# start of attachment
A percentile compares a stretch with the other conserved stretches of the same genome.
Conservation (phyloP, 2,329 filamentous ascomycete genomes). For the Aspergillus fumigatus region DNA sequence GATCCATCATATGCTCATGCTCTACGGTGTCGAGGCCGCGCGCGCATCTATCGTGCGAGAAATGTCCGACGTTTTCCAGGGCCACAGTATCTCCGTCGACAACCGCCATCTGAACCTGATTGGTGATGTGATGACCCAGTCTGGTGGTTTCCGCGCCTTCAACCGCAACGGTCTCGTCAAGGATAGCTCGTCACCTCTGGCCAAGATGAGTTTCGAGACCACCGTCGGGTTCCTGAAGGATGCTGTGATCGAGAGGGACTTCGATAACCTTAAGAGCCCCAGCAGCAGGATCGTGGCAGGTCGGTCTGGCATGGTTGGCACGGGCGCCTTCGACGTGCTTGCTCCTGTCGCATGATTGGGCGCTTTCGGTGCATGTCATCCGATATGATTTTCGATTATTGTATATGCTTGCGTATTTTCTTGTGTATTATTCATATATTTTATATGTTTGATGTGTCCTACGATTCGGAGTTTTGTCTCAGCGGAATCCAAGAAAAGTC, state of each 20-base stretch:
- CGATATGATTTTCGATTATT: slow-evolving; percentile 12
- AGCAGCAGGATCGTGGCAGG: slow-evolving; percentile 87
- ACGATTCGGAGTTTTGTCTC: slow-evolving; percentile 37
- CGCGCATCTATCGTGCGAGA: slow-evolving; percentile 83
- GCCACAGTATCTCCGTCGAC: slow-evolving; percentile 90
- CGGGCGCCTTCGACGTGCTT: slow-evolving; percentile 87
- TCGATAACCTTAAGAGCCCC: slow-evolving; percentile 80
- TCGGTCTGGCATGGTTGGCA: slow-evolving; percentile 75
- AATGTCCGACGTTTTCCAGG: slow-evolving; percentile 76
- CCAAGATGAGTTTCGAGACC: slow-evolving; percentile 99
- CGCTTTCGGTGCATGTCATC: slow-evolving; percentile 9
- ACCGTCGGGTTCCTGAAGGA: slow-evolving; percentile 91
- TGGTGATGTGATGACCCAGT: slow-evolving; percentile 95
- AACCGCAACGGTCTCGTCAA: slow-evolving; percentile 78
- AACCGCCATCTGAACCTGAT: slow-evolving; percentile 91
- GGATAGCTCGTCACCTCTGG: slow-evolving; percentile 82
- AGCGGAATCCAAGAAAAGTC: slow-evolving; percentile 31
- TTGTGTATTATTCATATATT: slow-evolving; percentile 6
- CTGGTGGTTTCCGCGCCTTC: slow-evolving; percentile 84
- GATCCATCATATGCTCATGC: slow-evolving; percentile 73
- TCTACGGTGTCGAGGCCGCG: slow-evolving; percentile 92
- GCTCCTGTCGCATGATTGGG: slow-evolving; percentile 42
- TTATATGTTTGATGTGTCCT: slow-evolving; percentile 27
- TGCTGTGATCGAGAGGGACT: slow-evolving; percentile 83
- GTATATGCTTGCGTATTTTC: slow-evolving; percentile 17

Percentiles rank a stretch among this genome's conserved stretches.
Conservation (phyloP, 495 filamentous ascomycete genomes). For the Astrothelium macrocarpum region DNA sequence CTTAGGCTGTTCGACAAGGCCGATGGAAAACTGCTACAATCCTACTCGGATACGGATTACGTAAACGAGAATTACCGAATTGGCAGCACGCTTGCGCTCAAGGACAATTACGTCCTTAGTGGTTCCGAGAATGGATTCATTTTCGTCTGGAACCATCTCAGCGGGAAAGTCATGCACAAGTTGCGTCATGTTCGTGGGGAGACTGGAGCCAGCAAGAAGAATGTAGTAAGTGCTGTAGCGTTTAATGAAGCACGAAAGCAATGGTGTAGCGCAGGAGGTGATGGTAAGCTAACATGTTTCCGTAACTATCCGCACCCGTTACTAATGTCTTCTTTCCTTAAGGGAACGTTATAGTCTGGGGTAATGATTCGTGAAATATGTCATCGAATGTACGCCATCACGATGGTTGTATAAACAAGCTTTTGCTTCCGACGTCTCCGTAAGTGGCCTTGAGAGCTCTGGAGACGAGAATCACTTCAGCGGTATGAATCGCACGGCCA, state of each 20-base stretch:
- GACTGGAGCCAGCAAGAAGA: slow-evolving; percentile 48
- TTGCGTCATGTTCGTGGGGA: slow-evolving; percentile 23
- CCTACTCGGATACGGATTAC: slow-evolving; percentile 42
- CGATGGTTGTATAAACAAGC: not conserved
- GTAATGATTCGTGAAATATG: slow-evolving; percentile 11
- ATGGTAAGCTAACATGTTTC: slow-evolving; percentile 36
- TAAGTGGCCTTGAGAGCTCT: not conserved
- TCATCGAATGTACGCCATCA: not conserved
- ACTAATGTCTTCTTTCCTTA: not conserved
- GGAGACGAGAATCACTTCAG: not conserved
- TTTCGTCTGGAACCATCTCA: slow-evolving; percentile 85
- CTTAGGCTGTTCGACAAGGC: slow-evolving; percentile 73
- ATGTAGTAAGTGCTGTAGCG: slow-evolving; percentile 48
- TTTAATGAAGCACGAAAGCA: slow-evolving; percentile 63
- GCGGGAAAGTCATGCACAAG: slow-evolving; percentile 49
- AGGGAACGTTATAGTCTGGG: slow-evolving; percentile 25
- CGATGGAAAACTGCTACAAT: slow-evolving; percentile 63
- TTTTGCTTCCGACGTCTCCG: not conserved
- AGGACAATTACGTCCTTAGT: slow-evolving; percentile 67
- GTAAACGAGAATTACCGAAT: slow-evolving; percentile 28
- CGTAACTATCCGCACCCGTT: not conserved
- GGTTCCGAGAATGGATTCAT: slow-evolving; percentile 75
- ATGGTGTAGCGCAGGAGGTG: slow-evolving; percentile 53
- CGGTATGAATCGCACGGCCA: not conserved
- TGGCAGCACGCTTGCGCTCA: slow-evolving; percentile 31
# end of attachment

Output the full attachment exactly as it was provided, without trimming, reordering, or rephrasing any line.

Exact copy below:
A percentile compares a stretch with the other conserved stretches of the same genome.
Conservation (phyloP, 2,329 filamentous ascomycete genomes). For the Aspergillus fumigatus region DNA sequence GATCCATCATATGCTCATGCTCTACGGTGTCGAGGCCGCGCGCGCATCTATCGTGCGAGAAATGTCCGACGTTTTCCAGGGCCACAGTATCTCCGTCGACAACCGCCATCTGAACCTGATTGGTGATGTGATGACCCAGTCTGGTGGTTTCCGCGCCTTCAACCGCAACGGTCTCGTCAAGGATAGCTCGTCACCTCTGGCCAAGATGAGTTTCGAGACCACCGTCGGGTTCCTGAAGGATGCTGTGATCGAGAGGGACTTCGATAACCTTAAGAGCCCCAGCAGCAGGATCGTGGCAGGTCGGTCTGGCATGGTTGGCACGGGCGCCTTCGACGTGCTTGCTCCTGTCGCATGATTGGGCGCTTTCGGTGCATGTCATCCGATATGATTTTCGATTATTGTATATGCTTGCGTATTTTCTTGTGTATTATTCATATATTTTATATGTTTGATGTGTCCTACGATTCGGAGTTTTGTCTCAGCGGAATCCAAGAAAAGTC, state of each 20-base stretch:
- CGATATGATTTTCGATTATT: slow-evolving; percentile 12
- AGCAGCAGGATCGTGGCAGG: slow-evolving; percentile 87
- ACGATTCGGAGTTTTGTCTC: slow-evolving; percentile 37
- CGCGCATCTATCGTGCGAGA: slow-evolving; percentile 83
- GCCACAGTATCTCCGTCGAC: slow-evolving; percentile 90
- CGGGCGCCTTCGACGTGCTT: slow-evolving; percentile 87
- TCGATAACCTTAAGAGCCCC: slow-evolving; percentile 80
- TCGGTCTGGCATGGTTGGCA: slow-evolving; percentile 75
- AATGTCCGACGTTTTCCAGG: slow-evolving; percentile 76
- CCAAGATGAGTTTCGAGACC: slow-evolving; percentile 99
- CGCTTTCGGTGCATGTCATC: slow-evolving; percentile 9
- ACCGTCGGGTTCCTGAAGGA: slow-evolving; percentile 91
- TGGTGATGTGATGACCCAGT: slow-evolving; percentile 95
- AACCGCAACGGTCTCGTCAA: slow-evolving; percentile 78
- AACCGCCATCTGAACCTGAT: slow-evolving; percentile 91
- GGATAGCTCGTCACCTCTGG: slow-evolving; percentile 82
- AGCGGAATCCAAGAAAAGTC: slow-evolving; percentile 31
- TTGTGTATTATTCATATATT: slow-evolving; percentile 6
- CTGGTGGTTTCCGCGCCTTC: slow-evolving; percentile 84
- GATCCATCATATGCTCATGC: slow-evolving; percentile 73
- TCTACGGTGTCGAGGCCGCG: slow-evolving; percentile 92
- GCTCCTGTCGCATGATTGGG: slow-evolving; percentile 42
- TTATATGTTTGATGTGTCCT: slow-evolving; percentile 27
- TGCTGTGATCGAGAGGGACT: slow-evolving; percentile 83
- GTATATGCTTGCGTATTTTC: slow-evolving; percentile 17

Percentiles rank a stretch among this genome's conserved stretches.
Conservation (phyloP, 495 filamentous ascomycete genomes). For the Astrothelium macrocarpum region DNA sequence CTTAGGCTGTTCGACAAGGCCGATGGAAAACTGCTACAATCCTACTCGGATACGGATTACGTAAACGAGAATTACCGAATTGGCAGCACGCTTGCGCTCAAGGACAATTACGTCCTTAGTGGTTCCGAGAATGGATTCATTTTCGTCTGGAACCATCTCAGCGGGAAAGTCATGCACAAGTTGCGTCATGTTCGTGGGGAGACTGGAGCCAGCAAGAAGAATGTAGTAAGTGCTGTAGCGTTTAATGAAGCACGAAAGCAATGGTGTAGCGCAGGAGGTGATGGTAAGCTAACATGTTTCCGTAACTATCCGCACCCGTTACTAATGTCTTCTTTCCTTAAGGGAACGTTATAGTCTGGGGTAATGATTCGTGAAATATGTCATCGAATGTACGCCATCACGATGGTTGTATAAACAAGCTTTTGCTTCCGACGTCTCCGTAAGTGGCCTTGAGAGCTCTGGAGACGAGAATCACTTCAGCGGTATGAATCGCACGGCCA, state of each 20-base stretch:
- GACTGGAGCCAGCAAGAAGA: slow-evolving; percentile 48
- TTGCGTCATGTTCGTGGGGA: slow-evolving; percentile 23
- CCTACTCGGATACGGATTAC: slow-evolving; percentile 42
- CGATGGTTGTATAAACAAGC: not conserved
- GTAATGATTCGTGAAATATG: slow-evolving; percentile 11
- ATGGTAAGCTAACATGTTTC: slow-evolving; percentile 36
- TAAGTGGCCTTGAGAGCTCT: not conserved
- TCATCGAATGTACGCCATCA: not conserved
- ACTAATGTCTTCTTTCCTTA: not conserved
- GGAGACGAGAATCACTTCAG: not conserved
- TTTCGTCTGGAACCATCTCA: slow-evolving; percentile 85
- CTTAGGCTGTTCGACAAGGC: slow-evolving; percentile 73
- ATGTAGTAAGTGCTGTAGCG: slow-evolving; percentile 48
- TTTAATGAAGCACGAAAGCA: slow-evolving; percentile 63
- GCGGGAAAGTCATGCACAAG: slow-evolving; percentile 49
- AGGGAACGTTATAGTCTGGG: slow-evolving; percentile 25
- CGATGGAAAACTGCTACAAT: slow-evolving; percentile 63
- TTTTGCTTCCGACGTCTCCG: not conserved
- AGGACAATTACGTCCTTAGT: slow-evolving; percentile 67
- GTAAACGAGAATTACCGAAT: slow-evolving; percentile 28
- CGTAACTATCCGCACCCGTT: not conserved
- GGTTCCGAGAATGGATTCAT: slow-evolving; percentile 75
- ATGGTGTAGCGCAGGAGGTG: slow-evolving; percentile 53
- CGGTATGAATCGCACGGCCA: not conserved
- TGGCAGCACGCTTGCGCTCA: slow-evolving; percentile 31